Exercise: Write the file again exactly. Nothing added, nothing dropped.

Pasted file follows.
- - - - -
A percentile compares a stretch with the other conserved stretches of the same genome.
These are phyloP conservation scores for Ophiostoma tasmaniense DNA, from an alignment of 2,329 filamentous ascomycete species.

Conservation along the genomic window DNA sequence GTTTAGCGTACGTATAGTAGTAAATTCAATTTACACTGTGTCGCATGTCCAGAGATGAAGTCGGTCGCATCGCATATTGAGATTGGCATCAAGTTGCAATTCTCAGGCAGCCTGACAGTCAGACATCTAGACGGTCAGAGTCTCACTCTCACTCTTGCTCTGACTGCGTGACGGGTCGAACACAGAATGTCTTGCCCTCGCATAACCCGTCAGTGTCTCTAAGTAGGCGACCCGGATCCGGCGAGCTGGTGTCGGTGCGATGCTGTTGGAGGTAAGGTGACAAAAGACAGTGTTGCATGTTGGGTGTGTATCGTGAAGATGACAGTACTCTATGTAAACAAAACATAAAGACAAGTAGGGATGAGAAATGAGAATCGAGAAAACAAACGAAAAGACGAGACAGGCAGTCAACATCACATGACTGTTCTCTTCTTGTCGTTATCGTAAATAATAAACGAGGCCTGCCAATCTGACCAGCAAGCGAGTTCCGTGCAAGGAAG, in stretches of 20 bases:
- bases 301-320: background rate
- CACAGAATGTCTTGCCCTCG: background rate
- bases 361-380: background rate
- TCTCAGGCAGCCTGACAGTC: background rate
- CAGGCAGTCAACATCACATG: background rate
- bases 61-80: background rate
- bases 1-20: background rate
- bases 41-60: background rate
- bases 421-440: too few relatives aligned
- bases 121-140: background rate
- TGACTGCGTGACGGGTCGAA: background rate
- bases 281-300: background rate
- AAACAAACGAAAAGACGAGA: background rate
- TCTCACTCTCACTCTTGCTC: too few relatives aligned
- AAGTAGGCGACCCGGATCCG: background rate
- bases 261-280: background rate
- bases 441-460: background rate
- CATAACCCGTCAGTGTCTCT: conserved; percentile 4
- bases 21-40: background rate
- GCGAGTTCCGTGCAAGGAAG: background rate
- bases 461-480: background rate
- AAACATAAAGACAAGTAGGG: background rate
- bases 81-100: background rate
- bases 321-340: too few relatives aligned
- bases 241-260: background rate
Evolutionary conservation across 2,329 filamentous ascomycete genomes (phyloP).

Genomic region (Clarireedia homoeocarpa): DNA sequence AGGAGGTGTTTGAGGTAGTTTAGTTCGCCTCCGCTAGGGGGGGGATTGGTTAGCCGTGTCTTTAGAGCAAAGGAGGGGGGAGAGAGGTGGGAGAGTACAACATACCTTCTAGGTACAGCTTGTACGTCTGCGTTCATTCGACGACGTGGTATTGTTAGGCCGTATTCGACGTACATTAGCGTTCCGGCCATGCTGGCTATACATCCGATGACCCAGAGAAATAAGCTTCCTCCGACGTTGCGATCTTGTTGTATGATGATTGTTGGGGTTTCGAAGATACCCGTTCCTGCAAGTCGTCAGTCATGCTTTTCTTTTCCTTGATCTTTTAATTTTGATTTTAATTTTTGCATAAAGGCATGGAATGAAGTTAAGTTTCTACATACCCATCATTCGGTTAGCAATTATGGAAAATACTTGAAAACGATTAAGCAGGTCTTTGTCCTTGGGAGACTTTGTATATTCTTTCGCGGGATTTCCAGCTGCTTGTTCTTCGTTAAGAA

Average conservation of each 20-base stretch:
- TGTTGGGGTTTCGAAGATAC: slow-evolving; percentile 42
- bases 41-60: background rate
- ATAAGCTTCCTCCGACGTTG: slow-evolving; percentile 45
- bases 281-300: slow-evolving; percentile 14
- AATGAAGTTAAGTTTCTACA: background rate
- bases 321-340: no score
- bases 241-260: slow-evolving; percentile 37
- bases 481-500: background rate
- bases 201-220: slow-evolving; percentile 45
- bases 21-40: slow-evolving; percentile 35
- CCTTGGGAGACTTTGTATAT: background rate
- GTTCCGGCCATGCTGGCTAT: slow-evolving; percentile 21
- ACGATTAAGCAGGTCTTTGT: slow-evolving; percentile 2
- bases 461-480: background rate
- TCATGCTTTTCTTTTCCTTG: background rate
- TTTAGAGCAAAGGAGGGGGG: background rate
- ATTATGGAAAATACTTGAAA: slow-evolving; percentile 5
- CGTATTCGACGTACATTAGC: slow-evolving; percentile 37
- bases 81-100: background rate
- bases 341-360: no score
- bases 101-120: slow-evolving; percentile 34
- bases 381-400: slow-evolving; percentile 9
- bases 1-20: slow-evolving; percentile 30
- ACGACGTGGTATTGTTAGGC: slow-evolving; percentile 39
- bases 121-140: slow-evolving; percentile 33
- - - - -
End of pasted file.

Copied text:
A percentile compares a stretch with the other conserved stretches of the same genome.
These are phyloP conservation scores for Ophiostoma tasmaniense DNA, from an alignment of 2,329 filamentous ascomycete species.

Conservation along the genomic window DNA sequence GTTTAGCGTACGTATAGTAGTAAATTCAATTTACACTGTGTCGCATGTCCAGAGATGAAGTCGGTCGCATCGCATATTGAGATTGGCATCAAGTTGCAATTCTCAGGCAGCCTGACAGTCAGACATCTAGACGGTCAGAGTCTCACTCTCACTCTTGCTCTGACTGCGTGACGGGTCGAACACAGAATGTCTTGCCCTCGCATAACCCGTCAGTGTCTCTAAGTAGGCGACCCGGATCCGGCGAGCTGGTGTCGGTGCGATGCTGTTGGAGGTAAGGTGACAAAAGACAGTGTTGCATGTTGGGTGTGTATCGTGAAGATGACAGTACTCTATGTAAACAAAACATAAAGACAAGTAGGGATGAGAAATGAGAATCGAGAAAACAAACGAAAAGACGAGACAGGCAGTCAACATCACATGACTGTTCTCTTCTTGTCGTTATCGTAAATAATAAACGAGGCCTGCCAATCTGACCAGCAAGCGAGTTCCGTGCAAGGAAG, in stretches of 20 bases:
- bases 301-320: background rate
- CACAGAATGTCTTGCCCTCG: background rate
- bases 361-380: background rate
- TCTCAGGCAGCCTGACAGTC: background rate
- CAGGCAGTCAACATCACATG: background rate
- bases 61-80: background rate
- bases 1-20: background rate
- bases 41-60: background rate
- bases 421-440: too few relatives aligned
- bases 121-140: background rate
- TGACTGCGTGACGGGTCGAA: background rate
- bases 281-300: background rate
- AAACAAACGAAAAGACGAGA: background rate
- TCTCACTCTCACTCTTGCTC: too few relatives aligned
- AAGTAGGCGACCCGGATCCG: background rate
- bases 261-280: background rate
- bases 441-460: background rate
- CATAACCCGTCAGTGTCTCT: conserved; percentile 4
- bases 21-40: background rate
- GCGAGTTCCGTGCAAGGAAG: background rate
- bases 461-480: background rate
- AAACATAAAGACAAGTAGGG: background rate
- bases 81-100: background rate
- bases 321-340: too few relatives aligned
- bases 241-260: background rate
Evolutionary conservation across 2,329 filamentous ascomycete genomes (phyloP).

Genomic region (Clarireedia homoeocarpa): DNA sequence AGGAGGTGTTTGAGGTAGTTTAGTTCGCCTCCGCTAGGGGGGGGATTGGTTAGCCGTGTCTTTAGAGCAAAGGAGGGGGGAGAGAGGTGGGAGAGTACAACATACCTTCTAGGTACAGCTTGTACGTCTGCGTTCATTCGACGACGTGGTATTGTTAGGCCGTATTCGACGTACATTAGCGTTCCGGCCATGCTGGCTATACATCCGATGACCCAGAGAAATAAGCTTCCTCCGACGTTGCGATCTTGTTGTATGATGATTGTTGGGGTTTCGAAGATACCCGTTCCTGCAAGTCGTCAGTCATGCTTTTCTTTTCCTTGATCTTTTAATTTTGATTTTAATTTTTGCATAAAGGCATGGAATGAAGTTAAGTTTCTACATACCCATCATTCGGTTAGCAATTATGGAAAATACTTGAAAACGATTAAGCAGGTCTTTGTCCTTGGGAGACTTTGTATATTCTTTCGCGGGATTTCCAGCTGCTTGTTCTTCGTTAAGAA

Average conservation of each 20-base stretch:
- TGTTGGGGTTTCGAAGATAC: slow-evolving; percentile 42
- bases 41-60: background rate
- ATAAGCTTCCTCCGACGTTG: slow-evolving; percentile 45
- bases 281-300: slow-evolving; percentile 14
- AATGAAGTTAAGTTTCTACA: background rate
- bases 321-340: no score
- bases 241-260: slow-evolving; percentile 37
- bases 481-500: background rate
- bases 201-220: slow-evolving; percentile 45
- bases 21-40: slow-evolving; percentile 35
- CCTTGGGAGACTTTGTATAT: background rate
- GTTCCGGCCATGCTGGCTAT: slow-evolving; percentile 21
- ACGATTAAGCAGGTCTTTGT: slow-evolving; percentile 2
- bases 461-480: background rate
- TCATGCTTTTCTTTTCCTTG: background rate
- TTTAGAGCAAAGGAGGGGGG: background rate
- ATTATGGAAAATACTTGAAA: slow-evolving; percentile 5
- CGTATTCGACGTACATTAGC: slow-evolving; percentile 37
- bases 81-100: background rate
- bases 341-360: no score
- bases 101-120: slow-evolving; percentile 34
- bases 381-400: slow-evolving; percentile 9
- bases 1-20: slow-evolving; percentile 30
- ACGACGTGGTATTGTTAGGC: slow-evolving; percentile 39
- bases 121-140: slow-evolving; percentile 33